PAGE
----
Auditions for Spamalot, The Musical will be held November 16 from 3:30-6 pm in the HHS auditorium. Callbacks will be November 17, 3:30-6 pm. Rehearsals will be Tuesdays, Wednesdays, and Thursdays from 6-8 pm and will increase as the performance date nears. Mr. Fahey expects the show will be staged in February.

For any questions or for more information, please reach out to Mr. Faherty, Mr. Wade, or Mr. Harden.

Spirit Week Unites Classes in Fun Events, Friendly Competition

By Callia Gilligan and Caris Mann, ’22

Staff Writers

The 2021 Spirit Week has come and gone with great success! Thanks to the hard work of the Student Council, students were able to enjoy a great series of events Oct. 18-22, leading up to the traditional Friday night Homecoming football game!

Spirit Week started off strong with America Monday. Freshmen to seniors could be found decked out in their red, white and blue. It was a great indicator of the participation that would come throughout the week! 

This year’s Tuesday theme was Hawaiian Day, and students certainly did not disappoint! Despite the cold weather, it was a tropical climate inside the school with Hawaiin shirts and leis. 

On Wednesday, HHS took a trip out west with our Western Wednesday! Hanover saw many cowboy hats, boots, lassos and sheriffs arrive, transforming students into cowboys! A new theme for this year, Western Wednesday had some of the highest numbers of participants for the week. 

Stay gold HHS! Thursday’s theme was Outsiders’ Day where students could dress up as either a Greaser or a Soc from S.E. Hinton’s The Outsiders. Everywhere you looked, students were dressed in leather and jean jackets, bandanas, and even some letterman jackets for Soc representation. This was another new theme that the Student Council tried out this year with the belief that it connected everybody since it was required reading for all students at Hanover Middle School.

Blue, black, white, and yellow were the only colors seen in school on Friday for the traditional Class Color Day. After a vote taken among teachers, the senior class was awarded the prize for most school spirit and best class representation.

Continuing with Homecoming Week tradition, HHS had its annual pod decorating contest on Friday. Each class decorated a hallway of the school in the theme selected by their class representatives. The freshmen went with a baseball theme as “Fenway Freshmen.” decorating with bases, baseballs and their very own Green Monster! The sophomore class delighted as “Spaced-Out Sophomores” with astronauts and aliens covering the hallway. They even added the special touch of writing the names of the members of the Class of 2024 on golden stars. The juniors took us to the tropics with their Jungle Juniors theme. Monkeys and parrots could be found hanging from the ceiling with an abundance of green leaves covering the hallway. Finally the senior class stayed in true October fashion and decorated the senior pod as “Spooky Seniors.” The hallway was filled with Halloween decorations and was reminiscent of a haunted house. While all classes certainly did a great job, the Seniors ultimately took the win for this year’s pod decoration contest.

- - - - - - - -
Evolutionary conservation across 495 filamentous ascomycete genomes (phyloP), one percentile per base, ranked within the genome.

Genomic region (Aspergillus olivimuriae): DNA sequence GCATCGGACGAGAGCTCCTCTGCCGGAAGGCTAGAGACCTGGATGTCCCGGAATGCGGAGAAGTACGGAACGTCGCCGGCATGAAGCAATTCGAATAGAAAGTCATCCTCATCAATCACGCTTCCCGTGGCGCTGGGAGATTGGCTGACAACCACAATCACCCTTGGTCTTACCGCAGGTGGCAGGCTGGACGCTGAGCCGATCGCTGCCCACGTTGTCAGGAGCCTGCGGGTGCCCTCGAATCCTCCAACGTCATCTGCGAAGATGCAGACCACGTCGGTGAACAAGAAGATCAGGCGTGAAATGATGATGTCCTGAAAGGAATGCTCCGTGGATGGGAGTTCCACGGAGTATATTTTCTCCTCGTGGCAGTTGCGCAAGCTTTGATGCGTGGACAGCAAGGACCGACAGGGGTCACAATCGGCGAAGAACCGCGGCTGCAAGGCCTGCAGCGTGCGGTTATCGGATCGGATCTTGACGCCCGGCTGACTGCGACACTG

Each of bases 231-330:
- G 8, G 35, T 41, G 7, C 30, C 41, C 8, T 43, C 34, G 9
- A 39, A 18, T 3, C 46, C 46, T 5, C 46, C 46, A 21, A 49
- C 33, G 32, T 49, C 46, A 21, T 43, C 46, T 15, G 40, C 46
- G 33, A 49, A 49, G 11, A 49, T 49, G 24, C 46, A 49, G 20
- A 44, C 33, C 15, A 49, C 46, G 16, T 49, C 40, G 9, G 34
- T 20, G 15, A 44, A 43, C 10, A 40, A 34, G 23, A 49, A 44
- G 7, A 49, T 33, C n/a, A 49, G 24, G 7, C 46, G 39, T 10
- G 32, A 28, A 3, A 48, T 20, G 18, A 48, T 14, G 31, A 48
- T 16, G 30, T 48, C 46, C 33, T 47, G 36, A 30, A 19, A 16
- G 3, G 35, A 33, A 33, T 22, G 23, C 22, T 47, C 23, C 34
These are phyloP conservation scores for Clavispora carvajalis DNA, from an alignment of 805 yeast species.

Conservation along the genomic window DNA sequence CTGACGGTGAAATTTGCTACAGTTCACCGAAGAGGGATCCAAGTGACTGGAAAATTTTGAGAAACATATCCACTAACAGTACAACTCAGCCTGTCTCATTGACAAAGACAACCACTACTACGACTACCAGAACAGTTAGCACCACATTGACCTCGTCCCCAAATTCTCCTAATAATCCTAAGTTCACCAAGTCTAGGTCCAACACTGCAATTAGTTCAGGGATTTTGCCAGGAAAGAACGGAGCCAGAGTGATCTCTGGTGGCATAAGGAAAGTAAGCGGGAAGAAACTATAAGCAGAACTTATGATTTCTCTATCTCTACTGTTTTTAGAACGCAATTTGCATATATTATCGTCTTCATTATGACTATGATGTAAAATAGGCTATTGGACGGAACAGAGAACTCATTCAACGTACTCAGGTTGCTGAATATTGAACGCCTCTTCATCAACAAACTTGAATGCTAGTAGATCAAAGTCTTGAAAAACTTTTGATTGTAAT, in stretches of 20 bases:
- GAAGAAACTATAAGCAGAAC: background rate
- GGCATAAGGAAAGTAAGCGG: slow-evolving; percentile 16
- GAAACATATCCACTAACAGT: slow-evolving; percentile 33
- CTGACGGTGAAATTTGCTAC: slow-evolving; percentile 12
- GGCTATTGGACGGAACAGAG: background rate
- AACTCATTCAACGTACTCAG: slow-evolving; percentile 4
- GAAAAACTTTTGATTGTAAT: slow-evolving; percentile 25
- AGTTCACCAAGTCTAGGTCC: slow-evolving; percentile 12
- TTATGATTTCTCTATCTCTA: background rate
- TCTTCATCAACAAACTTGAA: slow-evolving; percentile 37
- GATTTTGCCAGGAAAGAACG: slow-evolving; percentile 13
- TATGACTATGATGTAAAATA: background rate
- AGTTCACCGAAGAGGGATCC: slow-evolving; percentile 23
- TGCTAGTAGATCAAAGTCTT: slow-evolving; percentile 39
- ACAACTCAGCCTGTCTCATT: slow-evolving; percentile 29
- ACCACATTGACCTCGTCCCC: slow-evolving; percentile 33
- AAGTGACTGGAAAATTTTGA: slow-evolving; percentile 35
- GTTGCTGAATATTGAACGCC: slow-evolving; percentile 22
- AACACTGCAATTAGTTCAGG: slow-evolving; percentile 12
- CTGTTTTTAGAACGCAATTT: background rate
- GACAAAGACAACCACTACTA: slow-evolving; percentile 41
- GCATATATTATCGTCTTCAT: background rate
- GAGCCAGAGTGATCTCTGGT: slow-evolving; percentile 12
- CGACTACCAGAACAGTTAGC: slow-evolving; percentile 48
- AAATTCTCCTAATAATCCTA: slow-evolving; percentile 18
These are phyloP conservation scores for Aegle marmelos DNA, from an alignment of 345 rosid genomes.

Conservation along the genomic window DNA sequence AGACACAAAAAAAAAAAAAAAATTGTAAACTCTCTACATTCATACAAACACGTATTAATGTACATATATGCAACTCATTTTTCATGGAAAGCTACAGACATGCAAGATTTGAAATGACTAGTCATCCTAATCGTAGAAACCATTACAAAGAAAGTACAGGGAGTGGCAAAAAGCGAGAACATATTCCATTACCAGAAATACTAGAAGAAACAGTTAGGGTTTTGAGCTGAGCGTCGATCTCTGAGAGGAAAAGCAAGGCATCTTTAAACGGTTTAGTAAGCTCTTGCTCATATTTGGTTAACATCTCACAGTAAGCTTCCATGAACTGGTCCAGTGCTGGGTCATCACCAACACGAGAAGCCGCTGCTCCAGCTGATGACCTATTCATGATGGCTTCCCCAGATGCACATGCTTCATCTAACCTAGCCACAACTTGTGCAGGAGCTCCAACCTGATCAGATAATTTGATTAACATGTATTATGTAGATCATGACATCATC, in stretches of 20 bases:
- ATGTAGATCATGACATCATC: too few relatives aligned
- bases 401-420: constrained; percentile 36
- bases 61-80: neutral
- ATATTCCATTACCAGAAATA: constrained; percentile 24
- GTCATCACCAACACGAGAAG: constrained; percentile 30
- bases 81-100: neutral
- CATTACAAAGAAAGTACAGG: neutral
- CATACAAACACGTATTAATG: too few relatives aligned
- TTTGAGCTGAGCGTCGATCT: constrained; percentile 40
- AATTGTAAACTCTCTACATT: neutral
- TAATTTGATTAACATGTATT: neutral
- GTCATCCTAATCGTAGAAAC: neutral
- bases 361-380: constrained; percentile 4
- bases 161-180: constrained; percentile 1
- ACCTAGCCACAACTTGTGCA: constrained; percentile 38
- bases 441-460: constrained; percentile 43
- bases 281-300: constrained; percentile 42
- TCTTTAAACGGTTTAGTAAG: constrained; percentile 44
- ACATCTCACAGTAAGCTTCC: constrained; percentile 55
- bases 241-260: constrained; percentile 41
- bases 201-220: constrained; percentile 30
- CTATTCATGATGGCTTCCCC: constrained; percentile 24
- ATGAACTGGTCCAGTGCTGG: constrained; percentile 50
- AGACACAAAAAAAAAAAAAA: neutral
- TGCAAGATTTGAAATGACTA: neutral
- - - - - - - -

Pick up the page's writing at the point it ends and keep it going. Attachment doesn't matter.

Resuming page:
The Spirit Week Pep Rally, cancelled in 2020 because of COVID, made its triumphant return on Friday. This year, the rally was held outside on the turf as opposed to being in the gym. It was a fun alternative and a lot of students were fans of the change. Before the rally, the senior class gathered in the courtyard and listened to Taylor Swift’s Lovestory before running onto the turf. After the senior class made its debut, the Student Council E-board announced that the seniors had swept the Pod Decorating Contest and Most School Spirit prizes, as well as the award for the loudest cheer during the rally. Then the games began with the rock-paper-scissors hula hoop game where the underclassmen beat the upperclassmen. Next up was a new game, Dizzy Bat Penalty Kicks, where students had to spin around ten times in a circle and try to kick a soccer ball into a net guarded by varsity soccer goalies Mia Pongratz and Garrett Arnold. It was hilarious to watch when people would either fall or miss the goal entirely. The next game was dodgeball with the senior and sophomore classes vs the junior and freshmen classes. The seniors and sophomores took home the win. The final game was students vs teachers tug of war with the students ultimately winning in the end. The pep rally was a lot of fun this year with new games and excited participants.